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POLL: Should Kevin Huffman be ousted?
School superintendents across the state are backing an attempt to call out Tennessee Education Commissioner Kevin Huffman and his policies that have drastically reformed the state's public education system.
Dan Lawson, superintendent of Tullahoma City Schools, said his letter to the governor and general assembly criticizing Huffman has gained signatures from 63 superintendents -- or about half the state's superintendents. In the letter, he asks state leaders to "consider carefully and prayerfully the future of free public education."
"During the last year, the signees have developed a belief that the office of the Commissioner of Education in this administration has no interest in a dialogue with those of us providing leadership for school systems," the letter states. "We have begun to feel that the commissioner of the Tennessee Department of Education considers schoolteachers, principals and superintendents impediments to school improvement rather than partners."
The letter hasn't yet been handed to Huffman or the governor's office. Lawson said he's giving Tennessee superintendents a week to decide whether they want to sign it. Then he'll send it on to state leaders. But so far, he said he's received signatures from a diverse group of schools chiefs, from big and small districts, poor and wealthy.
"Commissioner Huffman has not received this letter," said Huffman spokeswoman Kelli Gauthier.
"His sole focus is on student achievement and improving education in Tennessee, and will continue, as he has in the past, to seek input and feedback from Tennessee educators."
Huffman has come under fire from teachers groups for his aggressive changes to the state's minimum teacher salary schedule, teacher tenure and a recent proposal to make it tougher to receive and maintain teacher licenses. An online petition this summer gained hundreds of signatures from people asking the governor to fire Huffman.
Tennessee superintendents met over the past several days in Gatlinburg for a state-sponsored meeting and the annual meeting of the Tennessee Organization of School Superintendents, or TOSS. Huffman attended sessions with the district leaders and Gov. Bill Haslam -- the commissioner's boss -- was given this year's Friend of Education Award from TOSS.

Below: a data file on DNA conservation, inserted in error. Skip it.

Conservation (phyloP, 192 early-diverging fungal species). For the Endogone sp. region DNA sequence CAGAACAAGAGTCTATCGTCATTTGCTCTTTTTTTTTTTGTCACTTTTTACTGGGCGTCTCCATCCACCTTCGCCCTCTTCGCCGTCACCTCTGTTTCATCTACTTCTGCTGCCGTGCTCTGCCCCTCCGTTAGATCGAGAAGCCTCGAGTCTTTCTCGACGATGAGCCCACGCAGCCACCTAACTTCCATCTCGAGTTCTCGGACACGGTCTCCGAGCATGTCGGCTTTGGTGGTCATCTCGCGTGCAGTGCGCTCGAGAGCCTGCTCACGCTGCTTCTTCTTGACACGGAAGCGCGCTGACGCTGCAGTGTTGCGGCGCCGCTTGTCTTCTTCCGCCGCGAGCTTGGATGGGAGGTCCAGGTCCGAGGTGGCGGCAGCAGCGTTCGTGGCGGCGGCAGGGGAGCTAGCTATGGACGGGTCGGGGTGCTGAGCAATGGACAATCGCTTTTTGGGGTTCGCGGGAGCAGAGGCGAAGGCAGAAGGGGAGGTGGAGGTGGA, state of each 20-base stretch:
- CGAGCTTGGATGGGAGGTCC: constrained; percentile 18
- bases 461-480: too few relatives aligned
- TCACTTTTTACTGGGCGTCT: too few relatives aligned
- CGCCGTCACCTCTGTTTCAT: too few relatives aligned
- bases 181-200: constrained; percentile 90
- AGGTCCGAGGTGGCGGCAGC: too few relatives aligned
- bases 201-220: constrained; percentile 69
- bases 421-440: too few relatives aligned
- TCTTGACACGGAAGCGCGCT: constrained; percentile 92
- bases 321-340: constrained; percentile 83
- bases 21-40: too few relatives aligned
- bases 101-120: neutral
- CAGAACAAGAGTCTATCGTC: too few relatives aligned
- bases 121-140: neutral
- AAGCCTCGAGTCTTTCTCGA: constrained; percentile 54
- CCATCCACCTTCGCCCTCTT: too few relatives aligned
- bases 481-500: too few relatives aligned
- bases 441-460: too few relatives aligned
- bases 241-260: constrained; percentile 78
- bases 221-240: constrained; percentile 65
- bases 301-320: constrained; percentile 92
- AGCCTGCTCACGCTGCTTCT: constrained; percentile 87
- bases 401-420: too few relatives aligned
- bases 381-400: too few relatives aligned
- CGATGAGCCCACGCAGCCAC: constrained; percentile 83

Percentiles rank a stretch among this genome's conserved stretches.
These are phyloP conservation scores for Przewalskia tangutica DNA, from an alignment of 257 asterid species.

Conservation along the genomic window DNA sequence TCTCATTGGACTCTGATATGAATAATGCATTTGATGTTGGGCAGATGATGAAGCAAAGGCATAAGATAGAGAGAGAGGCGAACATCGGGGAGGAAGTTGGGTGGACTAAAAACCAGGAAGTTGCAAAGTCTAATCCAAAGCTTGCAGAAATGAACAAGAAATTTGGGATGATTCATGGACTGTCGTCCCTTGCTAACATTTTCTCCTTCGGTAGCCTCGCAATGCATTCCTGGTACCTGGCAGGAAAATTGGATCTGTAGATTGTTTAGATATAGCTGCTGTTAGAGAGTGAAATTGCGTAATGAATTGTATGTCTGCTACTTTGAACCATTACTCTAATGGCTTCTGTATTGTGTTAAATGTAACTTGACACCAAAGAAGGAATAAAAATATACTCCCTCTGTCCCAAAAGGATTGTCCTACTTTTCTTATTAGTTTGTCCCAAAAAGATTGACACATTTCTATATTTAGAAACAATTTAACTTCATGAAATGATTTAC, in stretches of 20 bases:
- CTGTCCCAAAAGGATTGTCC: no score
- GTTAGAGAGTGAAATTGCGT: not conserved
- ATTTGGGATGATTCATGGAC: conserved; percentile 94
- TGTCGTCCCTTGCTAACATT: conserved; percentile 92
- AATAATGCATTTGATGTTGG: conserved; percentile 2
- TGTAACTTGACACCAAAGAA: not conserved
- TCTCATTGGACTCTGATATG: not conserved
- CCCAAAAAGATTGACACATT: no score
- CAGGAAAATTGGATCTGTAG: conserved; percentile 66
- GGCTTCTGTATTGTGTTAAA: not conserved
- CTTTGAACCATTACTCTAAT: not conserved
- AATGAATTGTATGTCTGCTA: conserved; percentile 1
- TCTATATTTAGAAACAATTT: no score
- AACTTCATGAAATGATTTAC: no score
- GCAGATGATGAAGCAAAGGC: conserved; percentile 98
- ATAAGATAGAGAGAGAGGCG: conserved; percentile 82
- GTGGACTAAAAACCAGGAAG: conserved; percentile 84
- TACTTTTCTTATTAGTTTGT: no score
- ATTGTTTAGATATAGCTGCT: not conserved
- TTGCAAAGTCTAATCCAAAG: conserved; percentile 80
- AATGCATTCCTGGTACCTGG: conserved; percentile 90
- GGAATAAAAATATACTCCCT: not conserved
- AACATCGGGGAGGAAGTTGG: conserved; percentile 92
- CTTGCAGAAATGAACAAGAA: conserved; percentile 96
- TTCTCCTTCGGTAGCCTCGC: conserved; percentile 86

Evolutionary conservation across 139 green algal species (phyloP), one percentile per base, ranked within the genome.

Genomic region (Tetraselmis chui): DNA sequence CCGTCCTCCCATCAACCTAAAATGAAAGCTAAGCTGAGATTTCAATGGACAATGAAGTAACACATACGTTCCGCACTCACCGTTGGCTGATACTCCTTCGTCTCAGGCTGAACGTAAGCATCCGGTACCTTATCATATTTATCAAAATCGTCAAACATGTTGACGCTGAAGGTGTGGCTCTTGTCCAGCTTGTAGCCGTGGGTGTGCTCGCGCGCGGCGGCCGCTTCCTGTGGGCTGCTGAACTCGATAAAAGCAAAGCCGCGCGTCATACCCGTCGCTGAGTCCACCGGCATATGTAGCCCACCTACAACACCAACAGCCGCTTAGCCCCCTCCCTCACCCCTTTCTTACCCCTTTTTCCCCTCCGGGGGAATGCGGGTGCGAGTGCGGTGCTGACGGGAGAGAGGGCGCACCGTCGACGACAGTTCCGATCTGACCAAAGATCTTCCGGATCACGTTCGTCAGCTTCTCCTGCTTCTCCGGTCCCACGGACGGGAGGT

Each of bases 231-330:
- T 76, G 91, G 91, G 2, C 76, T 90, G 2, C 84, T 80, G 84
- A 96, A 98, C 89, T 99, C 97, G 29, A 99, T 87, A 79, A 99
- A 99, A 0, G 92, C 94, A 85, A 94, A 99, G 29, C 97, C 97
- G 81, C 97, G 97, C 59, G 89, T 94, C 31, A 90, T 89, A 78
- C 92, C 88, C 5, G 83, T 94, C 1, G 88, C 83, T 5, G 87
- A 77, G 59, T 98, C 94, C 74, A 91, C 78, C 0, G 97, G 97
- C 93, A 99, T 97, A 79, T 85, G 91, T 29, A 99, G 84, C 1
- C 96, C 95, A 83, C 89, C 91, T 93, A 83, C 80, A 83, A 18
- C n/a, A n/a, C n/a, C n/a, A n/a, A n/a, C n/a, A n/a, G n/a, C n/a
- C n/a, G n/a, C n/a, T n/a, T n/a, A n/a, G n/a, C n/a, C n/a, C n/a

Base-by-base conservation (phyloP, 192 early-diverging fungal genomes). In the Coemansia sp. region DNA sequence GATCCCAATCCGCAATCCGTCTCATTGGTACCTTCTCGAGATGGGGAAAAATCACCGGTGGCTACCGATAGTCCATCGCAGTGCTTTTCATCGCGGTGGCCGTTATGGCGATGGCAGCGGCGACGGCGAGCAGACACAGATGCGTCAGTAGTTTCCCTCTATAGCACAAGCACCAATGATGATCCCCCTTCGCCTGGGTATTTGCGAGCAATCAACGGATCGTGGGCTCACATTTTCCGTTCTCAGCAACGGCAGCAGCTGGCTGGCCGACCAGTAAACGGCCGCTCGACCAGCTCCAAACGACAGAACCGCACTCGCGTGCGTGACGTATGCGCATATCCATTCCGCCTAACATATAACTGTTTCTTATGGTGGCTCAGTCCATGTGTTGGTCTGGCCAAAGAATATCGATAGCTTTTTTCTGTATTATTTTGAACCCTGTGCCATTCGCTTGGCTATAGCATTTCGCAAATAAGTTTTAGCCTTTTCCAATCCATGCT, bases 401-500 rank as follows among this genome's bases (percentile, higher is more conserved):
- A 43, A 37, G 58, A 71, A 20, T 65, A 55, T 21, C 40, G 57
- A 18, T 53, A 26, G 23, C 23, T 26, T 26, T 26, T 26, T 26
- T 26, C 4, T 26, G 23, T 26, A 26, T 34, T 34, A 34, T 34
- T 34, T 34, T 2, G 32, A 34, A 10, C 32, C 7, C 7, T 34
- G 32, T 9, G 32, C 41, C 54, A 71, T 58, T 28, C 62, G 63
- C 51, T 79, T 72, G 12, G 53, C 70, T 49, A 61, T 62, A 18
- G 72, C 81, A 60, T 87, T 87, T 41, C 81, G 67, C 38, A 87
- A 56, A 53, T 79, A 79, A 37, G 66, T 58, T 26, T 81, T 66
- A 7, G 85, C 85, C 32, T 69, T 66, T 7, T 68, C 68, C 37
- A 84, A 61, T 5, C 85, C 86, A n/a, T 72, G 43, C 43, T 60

Lawson said the letter wasn't an official act of the organization. He said he authored it himself and others decided to join with him after he showed it to them at the meeting. And he says the effort isn't to attack Huffman or ask for any specific action, but meant to call attention to the morale issues and other problems the state's rapid pace of educational reforms are leaving in their wake.
"I think it can best be characterized not as an acute situation," Lawson said, "rather a chronic situation that I think has been building up."
Hamilton County Schools Superintendent Rick Smith said he saw the letter in Gatlinburg, but did not sign it.
"I am aware of it," he said. "I was not asked, nor did I sign it."
TOSS executive director Wayne Miller said it's understandable that superintendents would be frustrated with so much change occurring in the past few years. Miller said he has worked to build relationships with state leaders like Huffman and believes the commissioner is willing to talk about specific issues superintendents may have.
"I think everybody involved is professional enough to sit down and have a discussion," Miller said. "I think it's just more of a request for dialogue."
Contact staff writer Kevin Hardy at firstname.lastname@example.org or 423-757-6249.